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COVID-19 and COPD
PDPI Malang, 08 Jul 2020 15:59:38

Is COPD a risk factor for COVID-19?

As of 11 July, 2020, severe acute respiratory syndrome coronavirus 2 (SARS-CoV-2), the virus responsible for the coronavirus disease 2019 (COVID-19) pandemic has infected over 12.7 million people around the world and caused more than 560,000 deaths [1]. Given the devastating impact that COVID-19 can have on the lung, it is natural to fear for patients with underlying COPD. Estimating their excess risk for contracting COVID-19 and, in particular, its more severe respiratory manifestations has been a challenging exercise in this pandemic for various reasons. First, the reporting on cases has concentrated on hospitalised and intensive care unit (ICU) patients, rather than on mild, outpatient cases. This is in part also due to the variability in testing strategies across the world, where some nations with stricter testing requirements and scarce testing resources have focused on testing only those requiring hospitalisation. We have also not yet quantified how many COPD patients might have chosen never to present to a hospital in this pandemic, only to subsequently appear in the statistics for excess mortality during this time [2, 3]. Second, the underestimation of COPD in the general population is a problem that predates the COVID-19 era [46] and one that is likely to be exacerbated in overburdened hospitals where the precise ascertainment of comorbidities may be overlooked and spirometry cannot be performed. Moreover, how the diagnosis of COPD has been adjudicated in these studies has not been clearly delineated, possibly giving rise to variability in prevalence across the world.

Due to the earlier time course of infections there, our most thorough snapshot of COPD in COVID-19 is from China, where the background rate of COPD is 13.6% in adults aged >40 years [7]. The vast majority of these studies have centred on hospitalised patients, with only one to date including both hospitalised patients and outpatients (of which only 1.1% carried a diagnosis of COPD [8]) and one considering asymptomatic patients (of which only 1.6% had COPD [9]). For cohorts in China reporting on hospitalised patients, the prevalence of COPD has ranged from 0 to 10% (table 1) [1041]. As data from other nations have trickled in, the figures for COPD amongst hospitalised COVID-19 patients appear to be similar, with estimates in New York City ranging from 2.4 to 14% [4245] and in Italy ranging from 5.6 to 9.2% [4648]. Data from ICU-only cohorts, however, have been more variable. One cohort in Italy totalling 1591 ICU patients [49] and one in Seattle with 24 ICU patients noted COPD rates of 4% in each [50]. Much higher prevalence has been reported in a Spanish ICU of 48 patients, of which 38% had COPD [51], and in another Seattle ICU of 21 patients, where 33% had COPD [52], although the small size of these studies must be kept in mind. To provide context, the prevalence of COPD in northern Italy, Spain, New York state, and Washington state is 11.7% [53], 10.2% [54], 5.8% [55], and 4.1% [56], respectively. Other cohorts that have reported more broadly on chronic pulmonary diseases without necessarily specifying COPD still show considerable variability. These numbers have ranged from as low as 2.0% in a Shanghai cohort of 249 hospitalised patients, to up to 17.7% of 20 133 hospitalised patients in the UK. Still, these numbers are less than those reported for other comorbidities, such as hypertension and diabetes.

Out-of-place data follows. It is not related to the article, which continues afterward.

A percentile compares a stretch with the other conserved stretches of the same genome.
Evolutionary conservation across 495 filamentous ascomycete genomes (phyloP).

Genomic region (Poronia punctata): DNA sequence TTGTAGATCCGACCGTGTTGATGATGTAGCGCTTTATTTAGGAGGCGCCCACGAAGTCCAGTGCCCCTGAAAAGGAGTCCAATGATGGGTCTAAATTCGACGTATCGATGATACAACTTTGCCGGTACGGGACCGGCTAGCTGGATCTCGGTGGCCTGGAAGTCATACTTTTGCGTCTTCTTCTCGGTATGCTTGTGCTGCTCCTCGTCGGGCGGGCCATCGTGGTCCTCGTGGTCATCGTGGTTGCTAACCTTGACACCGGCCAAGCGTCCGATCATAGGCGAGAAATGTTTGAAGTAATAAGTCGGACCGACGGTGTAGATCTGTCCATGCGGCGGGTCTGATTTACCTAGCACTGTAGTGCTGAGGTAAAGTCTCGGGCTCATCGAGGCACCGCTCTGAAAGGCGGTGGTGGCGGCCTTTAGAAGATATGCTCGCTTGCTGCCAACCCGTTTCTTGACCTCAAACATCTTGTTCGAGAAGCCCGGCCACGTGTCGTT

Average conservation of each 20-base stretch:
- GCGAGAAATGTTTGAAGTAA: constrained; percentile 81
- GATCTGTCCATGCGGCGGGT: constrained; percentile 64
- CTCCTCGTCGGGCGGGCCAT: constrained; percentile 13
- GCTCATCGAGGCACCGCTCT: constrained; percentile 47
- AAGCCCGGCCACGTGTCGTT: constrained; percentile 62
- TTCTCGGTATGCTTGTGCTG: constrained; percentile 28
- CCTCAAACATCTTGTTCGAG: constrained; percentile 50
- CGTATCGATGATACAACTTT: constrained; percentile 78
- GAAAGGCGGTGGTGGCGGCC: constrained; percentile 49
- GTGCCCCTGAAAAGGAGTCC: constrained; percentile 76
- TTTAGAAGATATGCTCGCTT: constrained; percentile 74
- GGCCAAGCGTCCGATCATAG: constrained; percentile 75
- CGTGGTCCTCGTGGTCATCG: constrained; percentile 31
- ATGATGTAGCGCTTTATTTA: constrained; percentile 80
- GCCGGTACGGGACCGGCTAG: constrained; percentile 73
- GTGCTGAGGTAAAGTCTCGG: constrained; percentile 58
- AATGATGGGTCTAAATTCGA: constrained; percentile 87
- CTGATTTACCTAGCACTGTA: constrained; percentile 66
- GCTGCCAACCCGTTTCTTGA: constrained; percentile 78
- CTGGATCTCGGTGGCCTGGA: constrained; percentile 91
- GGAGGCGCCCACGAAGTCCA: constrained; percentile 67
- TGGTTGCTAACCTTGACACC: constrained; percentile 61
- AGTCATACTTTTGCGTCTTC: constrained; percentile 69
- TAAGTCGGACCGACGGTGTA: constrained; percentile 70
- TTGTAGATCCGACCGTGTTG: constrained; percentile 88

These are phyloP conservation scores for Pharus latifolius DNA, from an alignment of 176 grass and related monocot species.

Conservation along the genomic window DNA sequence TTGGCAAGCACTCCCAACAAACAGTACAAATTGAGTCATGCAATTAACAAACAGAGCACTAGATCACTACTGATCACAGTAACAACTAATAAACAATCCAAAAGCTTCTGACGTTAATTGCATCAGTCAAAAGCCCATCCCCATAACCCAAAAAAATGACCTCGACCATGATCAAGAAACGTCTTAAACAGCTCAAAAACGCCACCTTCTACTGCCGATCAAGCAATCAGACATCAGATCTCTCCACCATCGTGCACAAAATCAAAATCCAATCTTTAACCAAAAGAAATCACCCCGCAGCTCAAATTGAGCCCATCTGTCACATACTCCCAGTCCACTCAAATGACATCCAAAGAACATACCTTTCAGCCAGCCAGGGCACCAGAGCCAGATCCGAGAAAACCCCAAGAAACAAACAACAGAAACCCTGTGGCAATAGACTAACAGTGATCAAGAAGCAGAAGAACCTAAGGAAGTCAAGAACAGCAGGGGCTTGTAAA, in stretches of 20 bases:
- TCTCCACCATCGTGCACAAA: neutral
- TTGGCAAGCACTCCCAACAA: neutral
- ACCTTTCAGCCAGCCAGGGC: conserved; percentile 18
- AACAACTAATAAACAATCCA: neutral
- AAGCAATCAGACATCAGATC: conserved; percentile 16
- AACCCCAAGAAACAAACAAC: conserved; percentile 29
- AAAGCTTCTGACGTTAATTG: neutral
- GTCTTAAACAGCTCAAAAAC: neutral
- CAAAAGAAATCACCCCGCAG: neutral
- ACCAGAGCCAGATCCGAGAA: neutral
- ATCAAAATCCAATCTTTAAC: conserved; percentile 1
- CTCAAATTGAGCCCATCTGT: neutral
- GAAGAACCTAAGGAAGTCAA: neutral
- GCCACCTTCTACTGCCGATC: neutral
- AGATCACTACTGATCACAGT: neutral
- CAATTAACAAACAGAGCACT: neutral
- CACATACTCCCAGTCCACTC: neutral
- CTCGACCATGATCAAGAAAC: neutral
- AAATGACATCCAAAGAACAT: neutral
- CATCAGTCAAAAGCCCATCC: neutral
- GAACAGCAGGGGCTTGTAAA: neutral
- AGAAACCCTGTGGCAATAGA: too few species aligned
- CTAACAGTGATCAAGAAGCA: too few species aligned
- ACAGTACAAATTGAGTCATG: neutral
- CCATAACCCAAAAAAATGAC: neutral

TABLE 1

COPD and smoking prevalence in coronavirus disease 2019 patients

Study [ref.] Location Subjects n Age# Female Type of patient Smoking rate COPD rate COPD prevalence by outcome p-value
Guan [8] China 1099 47.0 41.9% Hospitalised and outpatients Current 12.6%; former 1.9% 1.1% Severe 3.5% NA
Non-severe 0.6%
Met primary endpoint 10.4% NA
Did not meet primary endpoint 0.5%
Wang [10] China 138 56 45.7% Hospitalised NA 2.9% ICU 8.3% 0.054